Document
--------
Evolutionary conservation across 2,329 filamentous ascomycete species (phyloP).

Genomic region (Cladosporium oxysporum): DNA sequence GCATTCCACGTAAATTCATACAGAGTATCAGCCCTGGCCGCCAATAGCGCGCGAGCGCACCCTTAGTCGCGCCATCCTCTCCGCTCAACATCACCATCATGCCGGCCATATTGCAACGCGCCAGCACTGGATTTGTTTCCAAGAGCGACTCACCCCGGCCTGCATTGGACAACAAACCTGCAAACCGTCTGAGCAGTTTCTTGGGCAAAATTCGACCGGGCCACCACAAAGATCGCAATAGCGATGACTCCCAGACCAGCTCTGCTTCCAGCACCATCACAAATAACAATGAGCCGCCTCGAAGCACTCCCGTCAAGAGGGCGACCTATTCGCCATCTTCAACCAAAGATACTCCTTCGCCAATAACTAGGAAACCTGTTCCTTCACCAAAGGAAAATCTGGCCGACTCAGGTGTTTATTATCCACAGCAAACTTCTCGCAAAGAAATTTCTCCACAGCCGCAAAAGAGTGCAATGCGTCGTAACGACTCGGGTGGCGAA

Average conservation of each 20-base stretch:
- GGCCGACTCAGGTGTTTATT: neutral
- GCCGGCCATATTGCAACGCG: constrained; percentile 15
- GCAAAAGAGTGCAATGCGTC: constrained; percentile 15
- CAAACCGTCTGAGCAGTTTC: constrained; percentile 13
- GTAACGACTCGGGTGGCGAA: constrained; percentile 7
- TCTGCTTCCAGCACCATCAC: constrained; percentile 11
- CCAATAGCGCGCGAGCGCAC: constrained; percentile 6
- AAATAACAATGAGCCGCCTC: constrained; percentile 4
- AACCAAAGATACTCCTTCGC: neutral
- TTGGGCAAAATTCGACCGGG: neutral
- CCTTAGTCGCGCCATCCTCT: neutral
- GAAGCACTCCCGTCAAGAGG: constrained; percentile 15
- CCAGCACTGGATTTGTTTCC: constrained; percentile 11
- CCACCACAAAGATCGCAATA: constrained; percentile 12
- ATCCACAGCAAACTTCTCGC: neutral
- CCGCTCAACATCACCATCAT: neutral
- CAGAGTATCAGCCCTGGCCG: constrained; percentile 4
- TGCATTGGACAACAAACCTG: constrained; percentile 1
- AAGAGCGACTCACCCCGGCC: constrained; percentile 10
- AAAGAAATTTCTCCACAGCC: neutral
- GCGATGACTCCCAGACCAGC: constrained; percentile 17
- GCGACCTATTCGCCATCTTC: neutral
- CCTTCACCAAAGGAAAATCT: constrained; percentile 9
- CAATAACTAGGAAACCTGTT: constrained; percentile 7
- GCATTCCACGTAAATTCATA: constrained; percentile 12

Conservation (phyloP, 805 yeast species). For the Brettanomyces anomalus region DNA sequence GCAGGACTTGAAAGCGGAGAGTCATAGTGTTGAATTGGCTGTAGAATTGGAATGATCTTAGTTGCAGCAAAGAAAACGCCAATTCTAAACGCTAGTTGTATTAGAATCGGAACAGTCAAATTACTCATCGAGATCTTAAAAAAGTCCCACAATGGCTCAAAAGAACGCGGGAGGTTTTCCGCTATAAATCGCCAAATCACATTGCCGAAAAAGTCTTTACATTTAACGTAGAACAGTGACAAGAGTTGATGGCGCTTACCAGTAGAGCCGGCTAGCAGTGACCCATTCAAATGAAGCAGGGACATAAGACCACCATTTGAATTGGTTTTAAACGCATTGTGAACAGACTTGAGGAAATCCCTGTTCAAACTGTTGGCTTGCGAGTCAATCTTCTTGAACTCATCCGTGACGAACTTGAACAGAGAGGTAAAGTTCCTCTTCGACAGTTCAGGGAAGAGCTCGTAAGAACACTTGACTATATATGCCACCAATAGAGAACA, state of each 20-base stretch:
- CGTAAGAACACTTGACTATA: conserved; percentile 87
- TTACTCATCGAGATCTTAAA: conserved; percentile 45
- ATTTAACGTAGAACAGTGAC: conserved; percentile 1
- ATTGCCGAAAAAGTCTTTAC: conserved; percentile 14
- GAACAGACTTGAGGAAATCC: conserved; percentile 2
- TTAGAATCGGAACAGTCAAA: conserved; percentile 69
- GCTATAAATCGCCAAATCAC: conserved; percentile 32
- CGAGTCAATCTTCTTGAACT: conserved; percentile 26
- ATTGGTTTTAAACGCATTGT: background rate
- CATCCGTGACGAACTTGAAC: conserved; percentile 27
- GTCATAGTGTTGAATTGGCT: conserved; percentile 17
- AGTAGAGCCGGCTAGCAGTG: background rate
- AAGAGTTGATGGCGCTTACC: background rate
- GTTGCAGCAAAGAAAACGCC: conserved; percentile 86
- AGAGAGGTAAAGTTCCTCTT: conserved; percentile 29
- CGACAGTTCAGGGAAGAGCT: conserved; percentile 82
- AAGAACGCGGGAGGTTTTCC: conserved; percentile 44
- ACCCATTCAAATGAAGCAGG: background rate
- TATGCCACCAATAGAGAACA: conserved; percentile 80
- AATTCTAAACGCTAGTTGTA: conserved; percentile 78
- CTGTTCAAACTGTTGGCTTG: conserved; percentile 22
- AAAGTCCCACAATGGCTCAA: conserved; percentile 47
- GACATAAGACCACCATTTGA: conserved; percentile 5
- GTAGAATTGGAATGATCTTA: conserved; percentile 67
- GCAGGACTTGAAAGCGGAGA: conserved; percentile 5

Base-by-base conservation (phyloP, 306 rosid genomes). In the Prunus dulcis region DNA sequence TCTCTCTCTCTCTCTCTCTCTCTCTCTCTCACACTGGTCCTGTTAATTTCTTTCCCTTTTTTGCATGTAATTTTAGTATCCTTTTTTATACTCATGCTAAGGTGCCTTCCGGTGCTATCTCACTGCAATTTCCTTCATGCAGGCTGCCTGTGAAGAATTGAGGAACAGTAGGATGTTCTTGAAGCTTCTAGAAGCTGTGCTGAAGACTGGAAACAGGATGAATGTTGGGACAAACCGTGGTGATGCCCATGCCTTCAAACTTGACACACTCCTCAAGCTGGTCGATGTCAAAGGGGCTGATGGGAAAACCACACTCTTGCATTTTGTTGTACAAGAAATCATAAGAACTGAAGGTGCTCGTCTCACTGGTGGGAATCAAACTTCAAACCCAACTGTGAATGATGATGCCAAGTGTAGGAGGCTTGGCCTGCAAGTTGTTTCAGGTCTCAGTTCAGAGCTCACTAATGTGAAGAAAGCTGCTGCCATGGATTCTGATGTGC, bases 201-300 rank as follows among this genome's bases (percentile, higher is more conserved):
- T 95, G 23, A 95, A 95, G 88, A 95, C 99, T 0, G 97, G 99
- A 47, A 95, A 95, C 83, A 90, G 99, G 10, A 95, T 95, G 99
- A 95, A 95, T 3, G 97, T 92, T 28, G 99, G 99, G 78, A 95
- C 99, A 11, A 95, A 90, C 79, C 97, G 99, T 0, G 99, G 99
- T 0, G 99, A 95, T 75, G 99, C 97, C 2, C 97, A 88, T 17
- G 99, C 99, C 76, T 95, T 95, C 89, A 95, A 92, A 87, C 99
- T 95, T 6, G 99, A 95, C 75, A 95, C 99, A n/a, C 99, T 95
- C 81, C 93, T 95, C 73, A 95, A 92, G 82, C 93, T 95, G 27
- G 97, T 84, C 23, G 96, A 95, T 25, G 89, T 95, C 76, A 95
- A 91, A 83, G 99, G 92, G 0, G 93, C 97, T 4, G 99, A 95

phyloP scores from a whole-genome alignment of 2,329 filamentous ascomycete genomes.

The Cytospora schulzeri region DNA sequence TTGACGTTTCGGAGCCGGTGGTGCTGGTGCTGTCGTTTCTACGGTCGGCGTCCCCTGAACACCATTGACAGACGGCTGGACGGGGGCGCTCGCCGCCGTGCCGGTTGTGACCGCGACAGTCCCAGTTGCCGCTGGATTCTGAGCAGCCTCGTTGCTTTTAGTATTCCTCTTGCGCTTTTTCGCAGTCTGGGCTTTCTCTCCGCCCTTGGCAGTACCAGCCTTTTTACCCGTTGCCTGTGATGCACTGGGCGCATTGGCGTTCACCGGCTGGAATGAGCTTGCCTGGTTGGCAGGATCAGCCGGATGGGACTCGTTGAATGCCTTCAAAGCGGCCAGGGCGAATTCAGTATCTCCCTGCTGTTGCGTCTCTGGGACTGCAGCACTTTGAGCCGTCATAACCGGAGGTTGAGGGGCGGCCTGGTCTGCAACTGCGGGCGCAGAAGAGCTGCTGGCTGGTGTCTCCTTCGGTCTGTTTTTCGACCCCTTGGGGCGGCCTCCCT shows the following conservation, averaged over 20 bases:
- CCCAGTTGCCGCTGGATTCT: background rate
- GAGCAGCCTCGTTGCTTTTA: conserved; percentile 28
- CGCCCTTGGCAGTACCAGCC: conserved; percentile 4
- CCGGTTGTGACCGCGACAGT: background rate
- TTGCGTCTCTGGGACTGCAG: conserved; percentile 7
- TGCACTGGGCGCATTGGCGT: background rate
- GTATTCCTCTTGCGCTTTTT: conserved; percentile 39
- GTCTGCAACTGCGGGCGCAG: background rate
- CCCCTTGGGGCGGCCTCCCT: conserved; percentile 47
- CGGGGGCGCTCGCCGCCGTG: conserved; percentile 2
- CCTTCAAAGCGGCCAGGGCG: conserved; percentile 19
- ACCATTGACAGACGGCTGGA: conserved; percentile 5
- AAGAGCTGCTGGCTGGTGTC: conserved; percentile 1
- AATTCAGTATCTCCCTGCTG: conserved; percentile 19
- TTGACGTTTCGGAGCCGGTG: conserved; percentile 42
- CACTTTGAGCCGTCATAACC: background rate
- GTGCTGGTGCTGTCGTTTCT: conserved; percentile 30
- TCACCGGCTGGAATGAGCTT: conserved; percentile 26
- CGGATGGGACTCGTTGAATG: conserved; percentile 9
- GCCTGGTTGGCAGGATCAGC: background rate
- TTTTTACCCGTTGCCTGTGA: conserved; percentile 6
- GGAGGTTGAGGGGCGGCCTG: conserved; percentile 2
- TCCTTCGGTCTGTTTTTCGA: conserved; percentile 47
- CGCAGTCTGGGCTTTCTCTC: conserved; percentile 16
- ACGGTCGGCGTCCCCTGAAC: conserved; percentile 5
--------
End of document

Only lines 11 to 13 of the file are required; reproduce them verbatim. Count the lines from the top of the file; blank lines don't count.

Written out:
- AAATAACAATGAGCCGCCTC: constrained; percentile 4
- AACCAAAGATACTCCTTCGC: neutral
- TTGGGCAAAATTCGACCGGG: neutral